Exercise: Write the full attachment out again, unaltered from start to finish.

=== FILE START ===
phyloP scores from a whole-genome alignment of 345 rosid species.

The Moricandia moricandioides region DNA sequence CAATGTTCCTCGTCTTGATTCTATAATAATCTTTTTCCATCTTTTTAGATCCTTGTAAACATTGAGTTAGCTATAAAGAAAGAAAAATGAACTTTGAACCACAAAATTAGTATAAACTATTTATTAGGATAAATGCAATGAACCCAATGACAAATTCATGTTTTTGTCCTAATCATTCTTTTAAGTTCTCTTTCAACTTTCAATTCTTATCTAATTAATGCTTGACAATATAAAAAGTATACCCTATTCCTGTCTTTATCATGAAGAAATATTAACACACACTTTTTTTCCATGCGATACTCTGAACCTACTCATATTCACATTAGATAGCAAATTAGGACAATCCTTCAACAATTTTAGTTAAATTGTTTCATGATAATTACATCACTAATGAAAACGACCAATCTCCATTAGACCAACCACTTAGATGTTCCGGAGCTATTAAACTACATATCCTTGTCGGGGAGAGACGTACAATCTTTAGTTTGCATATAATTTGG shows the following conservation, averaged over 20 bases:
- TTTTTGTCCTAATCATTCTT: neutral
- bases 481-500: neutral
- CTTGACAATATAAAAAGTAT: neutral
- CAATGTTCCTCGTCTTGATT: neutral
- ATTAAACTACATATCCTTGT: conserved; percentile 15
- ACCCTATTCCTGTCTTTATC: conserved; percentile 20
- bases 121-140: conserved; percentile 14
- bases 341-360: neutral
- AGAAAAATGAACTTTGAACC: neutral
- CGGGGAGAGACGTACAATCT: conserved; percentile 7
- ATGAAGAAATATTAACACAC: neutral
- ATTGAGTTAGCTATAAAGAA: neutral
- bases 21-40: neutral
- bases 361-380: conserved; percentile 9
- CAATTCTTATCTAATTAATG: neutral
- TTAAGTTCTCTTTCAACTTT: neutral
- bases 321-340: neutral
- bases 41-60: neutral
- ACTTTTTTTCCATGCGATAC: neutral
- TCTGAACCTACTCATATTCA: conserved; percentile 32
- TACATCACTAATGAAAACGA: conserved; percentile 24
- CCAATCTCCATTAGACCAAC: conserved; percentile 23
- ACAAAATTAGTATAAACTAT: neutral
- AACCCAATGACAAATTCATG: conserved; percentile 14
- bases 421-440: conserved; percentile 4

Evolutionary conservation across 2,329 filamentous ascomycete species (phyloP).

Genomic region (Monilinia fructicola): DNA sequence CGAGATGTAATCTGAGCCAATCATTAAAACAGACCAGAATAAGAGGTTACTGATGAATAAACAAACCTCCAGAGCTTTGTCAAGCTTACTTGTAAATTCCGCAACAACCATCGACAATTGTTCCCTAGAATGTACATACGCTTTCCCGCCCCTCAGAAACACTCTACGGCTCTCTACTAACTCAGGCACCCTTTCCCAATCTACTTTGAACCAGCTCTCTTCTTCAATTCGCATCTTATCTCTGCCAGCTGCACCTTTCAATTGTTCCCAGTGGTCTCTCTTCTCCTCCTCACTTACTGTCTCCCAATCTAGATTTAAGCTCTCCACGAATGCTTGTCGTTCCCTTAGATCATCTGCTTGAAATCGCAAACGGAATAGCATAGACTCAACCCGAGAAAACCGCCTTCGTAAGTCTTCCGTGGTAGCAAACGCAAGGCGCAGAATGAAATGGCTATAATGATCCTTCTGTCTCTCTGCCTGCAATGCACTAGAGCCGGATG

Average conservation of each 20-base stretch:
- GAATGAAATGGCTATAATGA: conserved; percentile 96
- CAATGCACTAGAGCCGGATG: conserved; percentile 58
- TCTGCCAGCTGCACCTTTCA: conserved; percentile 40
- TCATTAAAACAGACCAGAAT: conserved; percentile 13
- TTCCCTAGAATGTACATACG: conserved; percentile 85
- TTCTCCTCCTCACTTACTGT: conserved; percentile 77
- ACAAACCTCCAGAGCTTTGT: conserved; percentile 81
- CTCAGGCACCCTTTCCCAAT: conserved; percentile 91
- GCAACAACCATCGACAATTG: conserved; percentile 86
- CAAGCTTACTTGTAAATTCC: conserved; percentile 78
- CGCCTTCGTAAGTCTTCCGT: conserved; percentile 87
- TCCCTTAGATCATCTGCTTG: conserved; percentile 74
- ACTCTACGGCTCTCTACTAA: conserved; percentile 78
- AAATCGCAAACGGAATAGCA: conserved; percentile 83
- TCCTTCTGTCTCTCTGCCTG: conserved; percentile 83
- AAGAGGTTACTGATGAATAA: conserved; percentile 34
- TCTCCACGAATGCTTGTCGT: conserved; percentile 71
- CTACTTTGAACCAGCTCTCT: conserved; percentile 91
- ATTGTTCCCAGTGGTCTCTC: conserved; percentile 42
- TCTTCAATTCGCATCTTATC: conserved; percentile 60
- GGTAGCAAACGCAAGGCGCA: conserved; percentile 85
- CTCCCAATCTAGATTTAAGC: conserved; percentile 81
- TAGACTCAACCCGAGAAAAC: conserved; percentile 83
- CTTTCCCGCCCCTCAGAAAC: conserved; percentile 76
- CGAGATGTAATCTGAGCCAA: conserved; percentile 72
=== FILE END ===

phyloP scores from a whole-genome alignment of 345 rosid species.

The Moricandia moricandioides region DNA sequence CAATGTTCCTCGTCTTGATTCTATAATAATCTTTTTCCATCTTTTTAGATCCTTGTAAACATTGAGTTAGCTATAAAGAAAGAAAAATGAACTTTGAACCACAAAATTAGTATAAACTATTTATTAGGATAAATGCAATGAACCCAATGACAAATTCATGTTTTTGTCCTAATCATTCTTTTAAGTTCTCTTTCAACTTTCAATTCTTATCTAATTAATGCTTGACAATATAAAAAGTATACCCTATTCCTGTCTTTATCATGAAGAAATATTAACACACACTTTTTTTCCATGCGATACTCTGAACCTACTCATATTCACATTAGATAGCAAATTAGGACAATCCTTCAACAATTTTAGTTAAATTGTTTCATGATAATTACATCACTAATGAAAACGACCAATCTCCATTAGACCAACCACTTAGATGTTCCGGAGCTATTAAACTACATATCCTTGTCGGGGAGAGACGTACAATCTTTAGTTTGCATATAATTTGG shows the following conservation, averaged over 20 bases:
- TTTTTGTCCTAATCATTCTT: neutral
- bases 481-500: neutral
- CTTGACAATATAAAAAGTAT: neutral
- CAATGTTCCTCGTCTTGATT: neutral
- ATTAAACTACATATCCTTGT: conserved; percentile 15
- ACCCTATTCCTGTCTTTATC: conserved; percentile 20
- bases 121-140: conserved; percentile 14
- bases 341-360: neutral
- AGAAAAATGAACTTTGAACC: neutral
- CGGGGAGAGACGTACAATCT: conserved; percentile 7
- ATGAAGAAATATTAACACAC: neutral
- ATTGAGTTAGCTATAAAGAA: neutral
- bases 21-40: neutral
- bases 361-380: conserved; percentile 9
- CAATTCTTATCTAATTAATG: neutral
- TTAAGTTCTCTTTCAACTTT: neutral
- bases 321-340: neutral
- bases 41-60: neutral
- ACTTTTTTTCCATGCGATAC: neutral
- TCTGAACCTACTCATATTCA: conserved; percentile 32
- TACATCACTAATGAAAACGA: conserved; percentile 24
- CCAATCTCCATTAGACCAAC: conserved; percentile 23
- ACAAAATTAGTATAAACTAT: neutral
- AACCCAATGACAAATTCATG: conserved; percentile 14
- bases 421-440: conserved; percentile 4

Evolutionary conservation across 2,329 filamentous ascomycete species (phyloP).

Genomic region (Monilinia fructicola): DNA sequence CGAGATGTAATCTGAGCCAATCATTAAAACAGACCAGAATAAGAGGTTACTGATGAATAAACAAACCTCCAGAGCTTTGTCAAGCTTACTTGTAAATTCCGCAACAACCATCGACAATTGTTCCCTAGAATGTACATACGCTTTCCCGCCCCTCAGAAACACTCTACGGCTCTCTACTAACTCAGGCACCCTTTCCCAATCTACTTTGAACCAGCTCTCTTCTTCAATTCGCATCTTATCTCTGCCAGCTGCACCTTTCAATTGTTCCCAGTGGTCTCTCTTCTCCTCCTCACTTACTGTCTCCCAATCTAGATTTAAGCTCTCCACGAATGCTTGTCGTTCCCTTAGATCATCTGCTTGAAATCGCAAACGGAATAGCATAGACTCAACCCGAGAAAACCGCCTTCGTAAGTCTTCCGTGGTAGCAAACGCAAGGCGCAGAATGAAATGGCTATAATGATCCTTCTGTCTCTCTGCCTGCAATGCACTAGAGCCGGATG

Average conservation of each 20-base stretch:
- GAATGAAATGGCTATAATGA: conserved; percentile 96
- CAATGCACTAGAGCCGGATG: conserved; percentile 58
- TCTGCCAGCTGCACCTTTCA: conserved; percentile 40
- TCATTAAAACAGACCAGAAT: conserved; percentile 13
- TTCCCTAGAATGTACATACG: conserved; percentile 85
- TTCTCCTCCTCACTTACTGT: conserved; percentile 77
- ACAAACCTCCAGAGCTTTGT: conserved; percentile 81
- CTCAGGCACCCTTTCCCAAT: conserved; percentile 91
- GCAACAACCATCGACAATTG: conserved; percentile 86
- CAAGCTTACTTGTAAATTCC: conserved; percentile 78
- CGCCTTCGTAAGTCTTCCGT: conserved; percentile 87
- TCCCTTAGATCATCTGCTTG: conserved; percentile 74
- ACTCTACGGCTCTCTACTAA: conserved; percentile 78
- AAATCGCAAACGGAATAGCA: conserved; percentile 83
- TCCTTCTGTCTCTCTGCCTG: conserved; percentile 83
- AAGAGGTTACTGATGAATAA: conserved; percentile 34
- TCTCCACGAATGCTTGTCGT: conserved; percentile 71
- CTACTTTGAACCAGCTCTCT: conserved; percentile 91
- ATTGTTCCCAGTGGTCTCTC: conserved; percentile 42
- TCTTCAATTCGCATCTTATC: conserved; percentile 60
- GGTAGCAAACGCAAGGCGCA: conserved; percentile 85
- CTCCCAATCTAGATTTAAGC: conserved; percentile 81
- TAGACTCAACCCGAGAAAAC: conserved; percentile 83
- CTTTCCCGCCCCTCAGAAAC: conserved; percentile 76
- CGAGATGTAATCTGAGCCAA: conserved; percentile 72